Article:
I have the great fortune of being new neighbors with a writer – a kind, warm, generous, multi-faceted writer who travels and plays music and mentors young people and builds community among writers. In all my years of imagining Gertrude Stein and her salons and her stunningly brilliant friends … feeling an affinity for Virginia Woolf and the Bloomsbury Group … I had this idea that I was living in the wrong time, in the wrong place, and maybe I was, or maybe I am, but right now, I have the great fortune of being new neighbors with a writer.
She invited us to dine and write one night with her writing group – any of us who might be interested. Grace and I went. I put on my hat and coat and gloves. Why? It’s cold. My ears get chilled quickly. I needed warmth on the trek from my front door to hers.
I can see her dining room from my kitchen.
I can’t explain my bundling. It’s just something I do, something I did, something I’ll do again.
Here’s what I wrote when it came time for that. Here’s the bit I shared:
The snap of the fire. The rush of the music. The calm. All the pens moving. This is church. This is a Quaker Friends Meeting, everyone sitting quietly, opening space for truth to tumble in.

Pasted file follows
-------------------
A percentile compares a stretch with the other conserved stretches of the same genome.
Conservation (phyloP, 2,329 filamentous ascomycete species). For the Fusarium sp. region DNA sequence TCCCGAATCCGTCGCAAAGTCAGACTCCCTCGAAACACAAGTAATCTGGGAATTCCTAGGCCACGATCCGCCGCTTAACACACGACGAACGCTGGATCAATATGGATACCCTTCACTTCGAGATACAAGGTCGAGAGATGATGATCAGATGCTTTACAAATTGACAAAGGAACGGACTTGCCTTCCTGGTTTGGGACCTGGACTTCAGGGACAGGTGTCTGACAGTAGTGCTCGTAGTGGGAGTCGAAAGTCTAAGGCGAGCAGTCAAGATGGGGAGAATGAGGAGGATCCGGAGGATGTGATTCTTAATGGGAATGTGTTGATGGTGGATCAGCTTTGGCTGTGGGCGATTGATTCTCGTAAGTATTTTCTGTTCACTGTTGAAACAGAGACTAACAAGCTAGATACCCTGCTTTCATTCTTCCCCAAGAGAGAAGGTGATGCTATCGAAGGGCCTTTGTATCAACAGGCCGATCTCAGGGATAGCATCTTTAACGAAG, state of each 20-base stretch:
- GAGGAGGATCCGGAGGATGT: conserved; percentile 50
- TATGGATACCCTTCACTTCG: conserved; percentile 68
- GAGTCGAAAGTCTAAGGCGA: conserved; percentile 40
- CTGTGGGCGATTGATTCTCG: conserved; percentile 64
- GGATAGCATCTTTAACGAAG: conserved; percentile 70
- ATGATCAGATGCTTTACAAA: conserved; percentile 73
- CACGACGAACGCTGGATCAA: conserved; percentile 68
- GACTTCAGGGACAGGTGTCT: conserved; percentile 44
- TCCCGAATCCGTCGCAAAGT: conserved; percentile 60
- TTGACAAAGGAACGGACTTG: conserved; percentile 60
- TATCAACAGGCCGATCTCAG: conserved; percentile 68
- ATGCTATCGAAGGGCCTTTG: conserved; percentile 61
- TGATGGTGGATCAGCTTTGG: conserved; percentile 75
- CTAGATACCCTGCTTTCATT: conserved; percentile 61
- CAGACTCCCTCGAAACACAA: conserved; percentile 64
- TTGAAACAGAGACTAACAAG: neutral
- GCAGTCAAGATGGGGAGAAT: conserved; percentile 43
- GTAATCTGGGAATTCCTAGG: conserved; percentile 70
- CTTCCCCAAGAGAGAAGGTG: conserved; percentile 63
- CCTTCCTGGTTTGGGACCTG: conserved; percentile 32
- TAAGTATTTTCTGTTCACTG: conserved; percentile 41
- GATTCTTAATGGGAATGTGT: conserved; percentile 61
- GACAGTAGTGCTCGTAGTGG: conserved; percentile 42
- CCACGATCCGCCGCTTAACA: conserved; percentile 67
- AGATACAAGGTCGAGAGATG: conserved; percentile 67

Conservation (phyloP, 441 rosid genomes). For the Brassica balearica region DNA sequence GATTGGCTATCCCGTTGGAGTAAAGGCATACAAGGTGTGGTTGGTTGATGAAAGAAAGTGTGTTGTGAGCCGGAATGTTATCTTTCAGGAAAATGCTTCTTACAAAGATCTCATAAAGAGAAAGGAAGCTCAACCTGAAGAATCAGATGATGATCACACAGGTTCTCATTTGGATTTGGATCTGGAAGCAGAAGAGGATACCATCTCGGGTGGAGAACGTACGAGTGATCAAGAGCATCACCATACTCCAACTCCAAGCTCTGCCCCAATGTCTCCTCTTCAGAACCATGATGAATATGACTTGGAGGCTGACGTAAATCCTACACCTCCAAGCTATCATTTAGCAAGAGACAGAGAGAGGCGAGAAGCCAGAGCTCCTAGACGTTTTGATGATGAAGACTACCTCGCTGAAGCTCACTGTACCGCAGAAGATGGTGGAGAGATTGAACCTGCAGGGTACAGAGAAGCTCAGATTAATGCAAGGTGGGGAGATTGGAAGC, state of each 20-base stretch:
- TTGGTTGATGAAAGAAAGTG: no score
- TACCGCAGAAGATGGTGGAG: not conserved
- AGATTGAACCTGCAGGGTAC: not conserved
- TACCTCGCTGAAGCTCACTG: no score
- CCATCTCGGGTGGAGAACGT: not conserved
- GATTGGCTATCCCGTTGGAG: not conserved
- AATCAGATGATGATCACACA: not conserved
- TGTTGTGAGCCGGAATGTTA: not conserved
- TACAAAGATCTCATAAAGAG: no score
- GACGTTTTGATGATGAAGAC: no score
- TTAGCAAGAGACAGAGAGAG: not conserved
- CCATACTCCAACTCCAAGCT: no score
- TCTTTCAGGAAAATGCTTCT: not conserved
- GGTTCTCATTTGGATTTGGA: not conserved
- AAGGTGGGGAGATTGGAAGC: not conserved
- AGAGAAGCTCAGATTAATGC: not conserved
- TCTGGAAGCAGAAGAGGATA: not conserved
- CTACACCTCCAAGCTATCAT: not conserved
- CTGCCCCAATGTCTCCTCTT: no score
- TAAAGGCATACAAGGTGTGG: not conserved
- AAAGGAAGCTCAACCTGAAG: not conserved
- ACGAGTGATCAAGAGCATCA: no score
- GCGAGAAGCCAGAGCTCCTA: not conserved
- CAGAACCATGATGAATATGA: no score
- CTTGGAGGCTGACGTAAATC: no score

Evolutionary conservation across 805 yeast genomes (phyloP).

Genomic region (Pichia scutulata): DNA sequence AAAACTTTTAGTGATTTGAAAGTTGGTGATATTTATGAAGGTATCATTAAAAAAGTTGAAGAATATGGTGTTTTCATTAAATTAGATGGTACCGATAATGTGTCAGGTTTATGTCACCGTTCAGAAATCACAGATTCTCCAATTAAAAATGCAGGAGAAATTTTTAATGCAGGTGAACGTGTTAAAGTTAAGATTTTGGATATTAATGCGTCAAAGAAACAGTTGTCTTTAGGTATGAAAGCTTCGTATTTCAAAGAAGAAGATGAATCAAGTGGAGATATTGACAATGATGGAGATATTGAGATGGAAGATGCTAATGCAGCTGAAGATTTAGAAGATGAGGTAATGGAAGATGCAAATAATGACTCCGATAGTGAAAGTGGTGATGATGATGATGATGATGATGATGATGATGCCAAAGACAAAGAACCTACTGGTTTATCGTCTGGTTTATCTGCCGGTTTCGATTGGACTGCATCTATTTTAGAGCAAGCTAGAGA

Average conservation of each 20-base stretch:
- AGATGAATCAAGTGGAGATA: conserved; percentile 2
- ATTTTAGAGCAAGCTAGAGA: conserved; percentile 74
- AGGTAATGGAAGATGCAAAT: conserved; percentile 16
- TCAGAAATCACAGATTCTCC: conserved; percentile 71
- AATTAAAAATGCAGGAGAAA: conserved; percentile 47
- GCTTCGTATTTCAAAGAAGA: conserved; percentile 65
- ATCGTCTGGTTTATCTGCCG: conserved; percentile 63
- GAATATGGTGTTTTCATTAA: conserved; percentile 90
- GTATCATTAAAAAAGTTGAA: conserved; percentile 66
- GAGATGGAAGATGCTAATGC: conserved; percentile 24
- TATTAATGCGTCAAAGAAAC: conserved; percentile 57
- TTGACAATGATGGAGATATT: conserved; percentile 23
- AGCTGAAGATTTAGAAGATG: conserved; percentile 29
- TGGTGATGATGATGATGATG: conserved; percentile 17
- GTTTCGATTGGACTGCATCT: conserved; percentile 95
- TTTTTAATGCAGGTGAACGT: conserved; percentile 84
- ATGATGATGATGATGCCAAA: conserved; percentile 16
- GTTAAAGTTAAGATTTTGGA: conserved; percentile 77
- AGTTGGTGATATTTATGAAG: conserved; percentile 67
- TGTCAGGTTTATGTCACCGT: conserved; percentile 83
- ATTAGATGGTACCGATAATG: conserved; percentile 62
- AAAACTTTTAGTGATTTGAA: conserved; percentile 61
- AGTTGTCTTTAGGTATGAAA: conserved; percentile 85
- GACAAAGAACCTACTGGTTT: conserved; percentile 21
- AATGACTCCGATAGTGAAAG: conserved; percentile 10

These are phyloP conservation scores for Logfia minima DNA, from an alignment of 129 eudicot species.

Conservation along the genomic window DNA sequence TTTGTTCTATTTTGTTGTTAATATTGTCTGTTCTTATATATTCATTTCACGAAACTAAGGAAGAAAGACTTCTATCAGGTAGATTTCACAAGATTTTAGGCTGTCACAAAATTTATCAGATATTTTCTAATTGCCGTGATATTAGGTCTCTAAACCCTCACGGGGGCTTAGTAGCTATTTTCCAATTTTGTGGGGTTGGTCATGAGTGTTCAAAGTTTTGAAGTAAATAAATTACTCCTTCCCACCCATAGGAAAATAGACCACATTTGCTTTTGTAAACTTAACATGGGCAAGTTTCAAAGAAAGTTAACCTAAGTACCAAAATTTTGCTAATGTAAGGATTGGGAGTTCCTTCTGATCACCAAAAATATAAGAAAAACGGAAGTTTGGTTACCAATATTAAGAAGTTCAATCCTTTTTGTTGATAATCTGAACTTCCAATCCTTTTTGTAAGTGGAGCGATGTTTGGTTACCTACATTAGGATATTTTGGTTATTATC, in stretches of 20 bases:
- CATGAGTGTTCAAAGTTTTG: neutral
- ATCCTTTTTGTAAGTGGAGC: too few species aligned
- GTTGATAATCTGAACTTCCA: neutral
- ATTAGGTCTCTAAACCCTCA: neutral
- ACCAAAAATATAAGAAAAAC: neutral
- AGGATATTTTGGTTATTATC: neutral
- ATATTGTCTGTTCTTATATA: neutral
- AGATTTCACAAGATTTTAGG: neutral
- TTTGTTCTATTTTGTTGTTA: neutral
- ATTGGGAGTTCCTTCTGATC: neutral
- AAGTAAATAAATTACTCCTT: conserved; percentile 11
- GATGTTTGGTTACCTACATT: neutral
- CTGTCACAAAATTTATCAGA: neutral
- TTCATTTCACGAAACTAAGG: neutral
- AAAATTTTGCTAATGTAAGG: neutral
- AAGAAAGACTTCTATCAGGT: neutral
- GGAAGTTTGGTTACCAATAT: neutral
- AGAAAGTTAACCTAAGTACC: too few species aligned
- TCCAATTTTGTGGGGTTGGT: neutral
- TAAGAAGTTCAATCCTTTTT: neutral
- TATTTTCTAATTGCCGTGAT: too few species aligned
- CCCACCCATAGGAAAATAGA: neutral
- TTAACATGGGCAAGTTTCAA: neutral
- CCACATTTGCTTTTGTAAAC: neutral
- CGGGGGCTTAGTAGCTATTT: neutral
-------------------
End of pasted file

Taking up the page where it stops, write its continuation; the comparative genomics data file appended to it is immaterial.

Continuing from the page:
How much space or time or heat does the fire need to ignite? Does it depend on the snow? The age of the wood? The ice clinging to its bark? Will the bark light? When?
One log burns down. My writer friend, the fire tender, adds a new log to the stack. Another log changes the sound of the fire, the snap of the sparks.
Family is like this, too.
We bring home a new puppy and the last new pet – a curious grey cat who joined our family as a kitten – pees. He pees everywhere.
Not to put the fire out, but what’s the difference?
Here. Here. Here. The fire. Yes. The rhythm of the music. Brings me back.
I have the great fortune of being new neighbors with a writer.
And although I miss my old neighbor, with whom I imagined for two years (but never planned) coffee dates, with whom I felt at ease – my old neighbor who I was eager to know, who seemed eager to know me, too, to know my family, my daughter, even when my daughter grew jealous and silent around her, wanting me, only me, as her own – although I miss this neighbor and her husband and their beautiful, funny, inquisitive, charismatic children, I am keenly aware that anything can happen and life is now.
I have the great fortune of being neighbors with a writer who – like me – enjoys a good game of dominoes on a snowy Sunday afternoon.